This week is the 40th anniversary of the launch of what is possibly the most successful, long-running public health campaign in history. Any guesses? Here are some clues:
- Kiss Me I Don’t Smoke
- Larry Hagman Red Wrist-Slappin’ Rubber Bands
- Adopt a Smoker
- Mr. Potato Head as "Spokespud”
- I’m a Born Non-Smoker (free T-shirts for babies born that day)
- Plastic two-finger rings (so you can’t fit the cigarette between your fingers)
- Sliding frozen turkeys down bowling lanes to celebrate being smoke free
- The Brooke Shields poster with cigarettes coming out of her ears
No doubt you figured it out: the Great American Smokeout. The American Cancer Society’s big event is commemorated today, Thursday November 17. But tomorrow, 40 years will have passed since November 18th, 1976, when the California Division of the American Cancer Society motivated nearly 1 million smokers to successfully quit for one day. The Smokeout went nationwide a year later and continues to hold staying power today.
Quitting smoking in 2016 is different today than it was back in the bicentennial year. While chemical addiction to the drug nicotine is the same, as is the smoker’s psychological dependence on tobacco, cessation strategies have changed dramatically. Going cold turkey can still be effective, but more smokers now turn to new technologies for help. These aren’t your grandmother’s ways to quit - but 21st century smokers want high tech solutions.
Here are a few examples:
- The use of health promotion apps for smartphones and tablets is rapidly increasing. In addition to the many fitness and wellness apps available, there are now smoking cessation apps with cool names like “Qwit”, “Butt Out”, and “Get Rich or Die Smoking.” They are designed to be participatory, encouraging, and educational – all on the user’s personal touch screen.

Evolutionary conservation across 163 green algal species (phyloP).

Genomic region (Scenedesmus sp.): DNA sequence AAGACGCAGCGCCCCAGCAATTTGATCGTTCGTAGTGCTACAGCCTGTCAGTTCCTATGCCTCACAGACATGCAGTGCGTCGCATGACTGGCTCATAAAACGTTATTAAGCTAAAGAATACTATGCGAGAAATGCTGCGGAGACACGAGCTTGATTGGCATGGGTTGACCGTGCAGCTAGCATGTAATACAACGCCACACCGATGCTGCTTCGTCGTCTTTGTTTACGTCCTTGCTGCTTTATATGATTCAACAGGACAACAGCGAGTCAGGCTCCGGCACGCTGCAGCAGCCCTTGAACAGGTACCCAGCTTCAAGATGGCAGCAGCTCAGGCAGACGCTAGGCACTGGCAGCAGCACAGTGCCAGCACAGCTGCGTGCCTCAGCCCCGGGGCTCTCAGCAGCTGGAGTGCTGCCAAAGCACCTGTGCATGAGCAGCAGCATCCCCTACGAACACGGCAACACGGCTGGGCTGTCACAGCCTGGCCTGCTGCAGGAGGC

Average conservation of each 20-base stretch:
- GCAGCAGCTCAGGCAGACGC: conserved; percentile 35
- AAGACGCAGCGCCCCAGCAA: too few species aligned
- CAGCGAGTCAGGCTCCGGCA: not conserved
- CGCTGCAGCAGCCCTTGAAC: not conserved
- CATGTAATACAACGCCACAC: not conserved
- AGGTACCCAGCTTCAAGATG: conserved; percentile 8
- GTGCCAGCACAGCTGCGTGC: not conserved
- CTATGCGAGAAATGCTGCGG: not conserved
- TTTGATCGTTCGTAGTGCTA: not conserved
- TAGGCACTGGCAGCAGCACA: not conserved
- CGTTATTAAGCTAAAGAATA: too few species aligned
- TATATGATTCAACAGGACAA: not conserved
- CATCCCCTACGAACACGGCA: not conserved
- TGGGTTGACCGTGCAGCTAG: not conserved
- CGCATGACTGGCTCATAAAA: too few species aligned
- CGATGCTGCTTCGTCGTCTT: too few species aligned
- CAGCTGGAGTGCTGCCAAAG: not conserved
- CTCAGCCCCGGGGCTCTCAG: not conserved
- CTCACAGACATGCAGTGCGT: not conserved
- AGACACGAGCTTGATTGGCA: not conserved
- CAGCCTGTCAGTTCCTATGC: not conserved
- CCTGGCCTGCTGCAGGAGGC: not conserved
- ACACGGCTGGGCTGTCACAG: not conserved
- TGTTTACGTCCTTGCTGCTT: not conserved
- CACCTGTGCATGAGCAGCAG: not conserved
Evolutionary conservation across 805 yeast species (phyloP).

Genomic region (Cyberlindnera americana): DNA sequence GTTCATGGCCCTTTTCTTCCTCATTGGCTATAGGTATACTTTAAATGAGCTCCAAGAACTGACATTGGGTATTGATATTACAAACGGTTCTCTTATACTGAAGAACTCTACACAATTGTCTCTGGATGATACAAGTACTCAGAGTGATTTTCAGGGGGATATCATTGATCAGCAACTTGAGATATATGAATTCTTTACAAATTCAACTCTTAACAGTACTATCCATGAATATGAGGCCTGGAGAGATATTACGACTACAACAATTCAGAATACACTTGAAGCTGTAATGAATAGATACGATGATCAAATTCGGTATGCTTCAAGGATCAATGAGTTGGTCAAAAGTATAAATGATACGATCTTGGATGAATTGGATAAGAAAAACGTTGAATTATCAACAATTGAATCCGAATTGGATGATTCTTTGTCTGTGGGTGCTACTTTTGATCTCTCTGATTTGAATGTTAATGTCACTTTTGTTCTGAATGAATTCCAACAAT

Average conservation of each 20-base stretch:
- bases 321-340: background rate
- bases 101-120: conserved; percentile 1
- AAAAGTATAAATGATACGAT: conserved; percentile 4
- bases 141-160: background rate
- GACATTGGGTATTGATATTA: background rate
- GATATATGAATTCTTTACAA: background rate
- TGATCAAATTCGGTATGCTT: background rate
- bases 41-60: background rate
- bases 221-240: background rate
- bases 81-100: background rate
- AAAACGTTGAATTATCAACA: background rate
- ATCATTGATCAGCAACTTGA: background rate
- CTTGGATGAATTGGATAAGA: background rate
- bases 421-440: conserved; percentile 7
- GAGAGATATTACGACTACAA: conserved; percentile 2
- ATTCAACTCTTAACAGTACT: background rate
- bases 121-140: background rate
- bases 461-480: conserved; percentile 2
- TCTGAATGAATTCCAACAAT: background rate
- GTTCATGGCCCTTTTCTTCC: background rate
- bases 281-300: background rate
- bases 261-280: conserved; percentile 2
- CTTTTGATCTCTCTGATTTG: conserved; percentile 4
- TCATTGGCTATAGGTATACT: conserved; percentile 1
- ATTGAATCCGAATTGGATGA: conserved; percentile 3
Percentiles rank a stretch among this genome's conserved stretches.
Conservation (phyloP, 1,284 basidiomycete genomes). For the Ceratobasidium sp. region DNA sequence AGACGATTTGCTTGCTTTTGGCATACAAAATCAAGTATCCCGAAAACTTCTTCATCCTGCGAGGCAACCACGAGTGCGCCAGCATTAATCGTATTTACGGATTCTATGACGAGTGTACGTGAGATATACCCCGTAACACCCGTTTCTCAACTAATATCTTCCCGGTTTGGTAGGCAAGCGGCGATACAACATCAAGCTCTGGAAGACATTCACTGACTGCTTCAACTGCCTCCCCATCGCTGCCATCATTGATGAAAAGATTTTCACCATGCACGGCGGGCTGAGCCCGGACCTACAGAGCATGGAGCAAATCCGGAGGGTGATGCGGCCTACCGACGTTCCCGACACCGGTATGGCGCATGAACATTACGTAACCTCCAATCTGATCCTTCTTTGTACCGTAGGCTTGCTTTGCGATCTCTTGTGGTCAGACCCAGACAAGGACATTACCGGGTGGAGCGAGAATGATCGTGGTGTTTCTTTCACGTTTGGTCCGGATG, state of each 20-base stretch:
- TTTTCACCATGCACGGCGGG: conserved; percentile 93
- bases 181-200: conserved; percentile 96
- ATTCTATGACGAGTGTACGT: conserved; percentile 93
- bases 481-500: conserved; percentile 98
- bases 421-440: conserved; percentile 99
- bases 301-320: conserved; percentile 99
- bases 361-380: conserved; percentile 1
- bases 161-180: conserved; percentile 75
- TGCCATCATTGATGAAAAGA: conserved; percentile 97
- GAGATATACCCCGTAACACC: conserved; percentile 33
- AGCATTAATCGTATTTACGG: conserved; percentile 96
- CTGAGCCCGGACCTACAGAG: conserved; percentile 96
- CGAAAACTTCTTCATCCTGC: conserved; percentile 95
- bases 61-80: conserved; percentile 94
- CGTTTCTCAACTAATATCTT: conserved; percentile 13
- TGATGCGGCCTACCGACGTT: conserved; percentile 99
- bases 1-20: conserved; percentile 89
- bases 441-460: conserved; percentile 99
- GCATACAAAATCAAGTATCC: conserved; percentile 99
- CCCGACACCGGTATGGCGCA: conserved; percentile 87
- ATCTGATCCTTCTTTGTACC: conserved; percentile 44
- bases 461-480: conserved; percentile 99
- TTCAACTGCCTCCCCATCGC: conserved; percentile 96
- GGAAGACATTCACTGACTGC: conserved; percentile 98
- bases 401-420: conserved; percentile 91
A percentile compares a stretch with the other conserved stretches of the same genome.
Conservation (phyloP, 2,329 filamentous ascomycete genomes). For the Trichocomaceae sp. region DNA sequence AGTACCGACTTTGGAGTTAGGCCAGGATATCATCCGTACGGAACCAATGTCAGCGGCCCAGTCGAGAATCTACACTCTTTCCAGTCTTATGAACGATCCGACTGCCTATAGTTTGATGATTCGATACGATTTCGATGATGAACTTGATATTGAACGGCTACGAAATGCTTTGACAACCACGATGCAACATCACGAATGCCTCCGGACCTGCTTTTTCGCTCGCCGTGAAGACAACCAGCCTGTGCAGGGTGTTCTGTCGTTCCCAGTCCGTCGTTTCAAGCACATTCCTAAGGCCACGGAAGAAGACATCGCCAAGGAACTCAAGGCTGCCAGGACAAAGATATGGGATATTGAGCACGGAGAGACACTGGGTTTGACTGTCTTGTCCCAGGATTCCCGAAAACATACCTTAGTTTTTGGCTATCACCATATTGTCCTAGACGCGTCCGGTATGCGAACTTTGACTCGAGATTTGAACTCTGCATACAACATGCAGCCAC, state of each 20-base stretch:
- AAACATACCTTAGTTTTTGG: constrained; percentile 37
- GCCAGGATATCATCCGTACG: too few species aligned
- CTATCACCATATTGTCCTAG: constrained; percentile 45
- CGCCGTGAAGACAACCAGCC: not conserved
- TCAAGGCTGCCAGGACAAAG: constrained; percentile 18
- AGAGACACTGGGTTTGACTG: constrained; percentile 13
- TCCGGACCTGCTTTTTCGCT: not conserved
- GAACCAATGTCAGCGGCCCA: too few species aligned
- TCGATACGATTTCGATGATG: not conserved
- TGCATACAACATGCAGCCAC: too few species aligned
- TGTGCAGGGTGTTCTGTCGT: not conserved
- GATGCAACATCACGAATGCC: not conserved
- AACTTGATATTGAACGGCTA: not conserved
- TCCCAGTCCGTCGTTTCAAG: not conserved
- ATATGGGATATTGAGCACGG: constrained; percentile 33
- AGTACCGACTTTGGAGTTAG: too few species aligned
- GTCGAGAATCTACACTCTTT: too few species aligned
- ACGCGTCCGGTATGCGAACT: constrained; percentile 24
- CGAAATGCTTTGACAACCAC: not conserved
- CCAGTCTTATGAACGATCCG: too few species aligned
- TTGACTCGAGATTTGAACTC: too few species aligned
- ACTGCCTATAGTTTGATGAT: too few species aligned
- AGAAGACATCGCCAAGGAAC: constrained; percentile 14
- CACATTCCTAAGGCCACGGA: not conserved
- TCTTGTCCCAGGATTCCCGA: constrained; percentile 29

- Text messaging is widely available, inexpensive, and allows for immediate delivery of support and information. Text messaging initiatives like Smokefree TXT give smokers the constant encouragement, reminders, and tips they need to stay focused on quitting. I guess if your beloved smartphone tells you to set a quit date, you do it!
- Social networking sites like this Facebook community support smokers in their quit attempts by building a sense of connectedness and community. Members who use them are more likely to quit successfully and maintain abstinence from tobacco.
- 91% of young people play video games regularly. At this age they are particularly sensitive to the addictive effects of tobacco. Games have great potential to reach this group to promote health and a tobacco free lifestyle. A good example is Flavor Monsters, a game by Truth Initiative, in which players fight against the invasion of flavored tobacco products. Also, check out the innovative Minecraft Fear Clinic or try an old classic to take your mind off of smoking: a heady game of Tetris.
- Tobacco cessation websites like www.smokefree.gov and www.becomeanex.org offer a wide range of free information, support, and virtual connectedness to quitters.
- All states offer free telephone quitlines with counselors who are trained specifically to help smokers quit. Call 1-800-QUIT-NOW to get connected.